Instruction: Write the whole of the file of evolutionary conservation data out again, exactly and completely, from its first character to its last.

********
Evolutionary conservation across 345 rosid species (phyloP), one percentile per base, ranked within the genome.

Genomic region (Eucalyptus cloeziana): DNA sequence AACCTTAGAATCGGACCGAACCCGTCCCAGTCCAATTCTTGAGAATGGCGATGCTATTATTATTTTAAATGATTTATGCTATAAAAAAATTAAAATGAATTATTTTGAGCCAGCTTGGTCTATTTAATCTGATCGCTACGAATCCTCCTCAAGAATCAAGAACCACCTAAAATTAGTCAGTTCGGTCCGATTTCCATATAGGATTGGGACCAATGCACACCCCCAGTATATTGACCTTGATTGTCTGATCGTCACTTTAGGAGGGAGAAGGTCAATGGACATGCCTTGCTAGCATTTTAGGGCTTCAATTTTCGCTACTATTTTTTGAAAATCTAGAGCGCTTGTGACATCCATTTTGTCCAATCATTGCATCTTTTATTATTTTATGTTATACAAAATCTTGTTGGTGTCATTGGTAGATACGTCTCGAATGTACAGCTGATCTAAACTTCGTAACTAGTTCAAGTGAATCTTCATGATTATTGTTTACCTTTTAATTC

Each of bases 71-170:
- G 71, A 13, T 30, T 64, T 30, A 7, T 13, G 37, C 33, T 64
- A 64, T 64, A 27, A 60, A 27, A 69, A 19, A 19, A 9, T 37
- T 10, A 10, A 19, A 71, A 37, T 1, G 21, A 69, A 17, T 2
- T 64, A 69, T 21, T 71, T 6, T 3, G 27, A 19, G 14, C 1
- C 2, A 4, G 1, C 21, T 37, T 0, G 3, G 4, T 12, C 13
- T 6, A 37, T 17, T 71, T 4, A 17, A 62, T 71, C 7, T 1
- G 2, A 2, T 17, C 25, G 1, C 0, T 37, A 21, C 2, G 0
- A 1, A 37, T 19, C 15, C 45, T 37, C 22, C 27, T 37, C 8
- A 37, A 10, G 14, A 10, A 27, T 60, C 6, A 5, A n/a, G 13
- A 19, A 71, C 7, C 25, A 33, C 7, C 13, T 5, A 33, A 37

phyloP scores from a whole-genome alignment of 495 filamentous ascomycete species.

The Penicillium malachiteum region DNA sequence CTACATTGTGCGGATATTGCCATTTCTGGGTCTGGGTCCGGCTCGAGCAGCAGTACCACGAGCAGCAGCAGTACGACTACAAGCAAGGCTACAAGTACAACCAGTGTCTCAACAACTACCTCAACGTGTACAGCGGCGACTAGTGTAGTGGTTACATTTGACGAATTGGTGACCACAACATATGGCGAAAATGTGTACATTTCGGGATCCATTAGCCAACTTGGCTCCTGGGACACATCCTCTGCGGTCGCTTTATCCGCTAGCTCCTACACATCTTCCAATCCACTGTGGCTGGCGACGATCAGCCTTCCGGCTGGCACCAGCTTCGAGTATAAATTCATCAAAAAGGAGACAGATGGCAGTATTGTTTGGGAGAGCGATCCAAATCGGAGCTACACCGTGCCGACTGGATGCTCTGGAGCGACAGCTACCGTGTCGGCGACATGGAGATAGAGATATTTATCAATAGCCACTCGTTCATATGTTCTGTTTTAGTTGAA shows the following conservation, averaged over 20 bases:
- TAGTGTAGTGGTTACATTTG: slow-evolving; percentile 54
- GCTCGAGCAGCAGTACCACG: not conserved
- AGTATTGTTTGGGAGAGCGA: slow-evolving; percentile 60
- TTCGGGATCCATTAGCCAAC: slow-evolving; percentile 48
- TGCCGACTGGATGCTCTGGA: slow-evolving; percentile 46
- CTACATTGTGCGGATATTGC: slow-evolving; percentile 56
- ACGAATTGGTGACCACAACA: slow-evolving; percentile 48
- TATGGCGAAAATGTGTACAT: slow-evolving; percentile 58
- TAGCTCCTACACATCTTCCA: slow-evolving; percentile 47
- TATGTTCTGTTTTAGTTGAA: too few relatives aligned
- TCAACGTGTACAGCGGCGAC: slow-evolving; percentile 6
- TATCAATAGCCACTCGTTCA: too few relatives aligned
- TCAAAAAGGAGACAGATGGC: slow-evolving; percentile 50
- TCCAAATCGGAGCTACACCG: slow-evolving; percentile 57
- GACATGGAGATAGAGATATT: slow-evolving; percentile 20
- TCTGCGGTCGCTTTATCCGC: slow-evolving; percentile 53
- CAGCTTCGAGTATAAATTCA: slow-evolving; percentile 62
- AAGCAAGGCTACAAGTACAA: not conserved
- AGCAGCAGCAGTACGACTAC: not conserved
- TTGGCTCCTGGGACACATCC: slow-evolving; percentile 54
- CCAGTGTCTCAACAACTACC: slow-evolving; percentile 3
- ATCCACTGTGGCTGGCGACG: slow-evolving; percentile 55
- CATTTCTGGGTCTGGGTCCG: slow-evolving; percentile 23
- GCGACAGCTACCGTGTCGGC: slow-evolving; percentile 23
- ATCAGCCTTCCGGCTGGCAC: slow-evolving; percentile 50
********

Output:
Evolutionary conservation across 345 rosid species (phyloP), one percentile per base, ranked within the genome.

Genomic region (Eucalyptus cloeziana): DNA sequence AACCTTAGAATCGGACCGAACCCGTCCCAGTCCAATTCTTGAGAATGGCGATGCTATTATTATTTTAAATGATTTATGCTATAAAAAAATTAAAATGAATTATTTTGAGCCAGCTTGGTCTATTTAATCTGATCGCTACGAATCCTCCTCAAGAATCAAGAACCACCTAAAATTAGTCAGTTCGGTCCGATTTCCATATAGGATTGGGACCAATGCACACCCCCAGTATATTGACCTTGATTGTCTGATCGTCACTTTAGGAGGGAGAAGGTCAATGGACATGCCTTGCTAGCATTTTAGGGCTTCAATTTTCGCTACTATTTTTTGAAAATCTAGAGCGCTTGTGACATCCATTTTGTCCAATCATTGCATCTTTTATTATTTTATGTTATACAAAATCTTGTTGGTGTCATTGGTAGATACGTCTCGAATGTACAGCTGATCTAAACTTCGTAACTAGTTCAAGTGAATCTTCATGATTATTGTTTACCTTTTAATTC

Each of bases 71-170:
- G 71, A 13, T 30, T 64, T 30, A 7, T 13, G 37, C 33, T 64
- A 64, T 64, A 27, A 60, A 27, A 69, A 19, A 19, A 9, T 37
- T 10, A 10, A 19, A 71, A 37, T 1, G 21, A 69, A 17, T 2
- T 64, A 69, T 21, T 71, T 6, T 3, G 27, A 19, G 14, C 1
- C 2, A 4, G 1, C 21, T 37, T 0, G 3, G 4, T 12, C 13
- T 6, A 37, T 17, T 71, T 4, A 17, A 62, T 71, C 7, T 1
- G 2, A 2, T 17, C 25, G 1, C 0, T 37, A 21, C 2, G 0
- A 1, A 37, T 19, C 15, C 45, T 37, C 22, C 27, T 37, C 8
- A 37, A 10, G 14, A 10, A 27, T 60, C 6, A 5, A n/a, G 13
- A 19, A 71, C 7, C 25, A 33, C 7, C 13, T 5, A 33, A 37

phyloP scores from a whole-genome alignment of 495 filamentous ascomycete species.

The Penicillium malachiteum region DNA sequence CTACATTGTGCGGATATTGCCATTTCTGGGTCTGGGTCCGGCTCGAGCAGCAGTACCACGAGCAGCAGCAGTACGACTACAAGCAAGGCTACAAGTACAACCAGTGTCTCAACAACTACCTCAACGTGTACAGCGGCGACTAGTGTAGTGGTTACATTTGACGAATTGGTGACCACAACATATGGCGAAAATGTGTACATTTCGGGATCCATTAGCCAACTTGGCTCCTGGGACACATCCTCTGCGGTCGCTTTATCCGCTAGCTCCTACACATCTTCCAATCCACTGTGGCTGGCGACGATCAGCCTTCCGGCTGGCACCAGCTTCGAGTATAAATTCATCAAAAAGGAGACAGATGGCAGTATTGTTTGGGAGAGCGATCCAAATCGGAGCTACACCGTGCCGACTGGATGCTCTGGAGCGACAGCTACCGTGTCGGCGACATGGAGATAGAGATATTTATCAATAGCCACTCGTTCATATGTTCTGTTTTAGTTGAA shows the following conservation, averaged over 20 bases:
- TAGTGTAGTGGTTACATTTG: slow-evolving; percentile 54
- GCTCGAGCAGCAGTACCACG: not conserved
- AGTATTGTTTGGGAGAGCGA: slow-evolving; percentile 60
- TTCGGGATCCATTAGCCAAC: slow-evolving; percentile 48
- TGCCGACTGGATGCTCTGGA: slow-evolving; percentile 46
- CTACATTGTGCGGATATTGC: slow-evolving; percentile 56
- ACGAATTGGTGACCACAACA: slow-evolving; percentile 48
- TATGGCGAAAATGTGTACAT: slow-evolving; percentile 58
- TAGCTCCTACACATCTTCCA: slow-evolving; percentile 47
- TATGTTCTGTTTTAGTTGAA: too few relatives aligned
- TCAACGTGTACAGCGGCGAC: slow-evolving; percentile 6
- TATCAATAGCCACTCGTTCA: too few relatives aligned
- TCAAAAAGGAGACAGATGGC: slow-evolving; percentile 50
- TCCAAATCGGAGCTACACCG: slow-evolving; percentile 57
- GACATGGAGATAGAGATATT: slow-evolving; percentile 20
- TCTGCGGTCGCTTTATCCGC: slow-evolving; percentile 53
- CAGCTTCGAGTATAAATTCA: slow-evolving; percentile 62
- AAGCAAGGCTACAAGTACAA: not conserved
- AGCAGCAGCAGTACGACTAC: not conserved
- TTGGCTCCTGGGACACATCC: slow-evolving; percentile 54
- CCAGTGTCTCAACAACTACC: slow-evolving; percentile 3
- ATCCACTGTGGCTGGCGACG: slow-evolving; percentile 55
- CATTTCTGGGTCTGGGTCCG: slow-evolving; percentile 23
- GCGACAGCTACCGTGTCGGC: slow-evolving; percentile 23
- ATCAGCCTTCCGGCTGGCAC: slow-evolving; percentile 50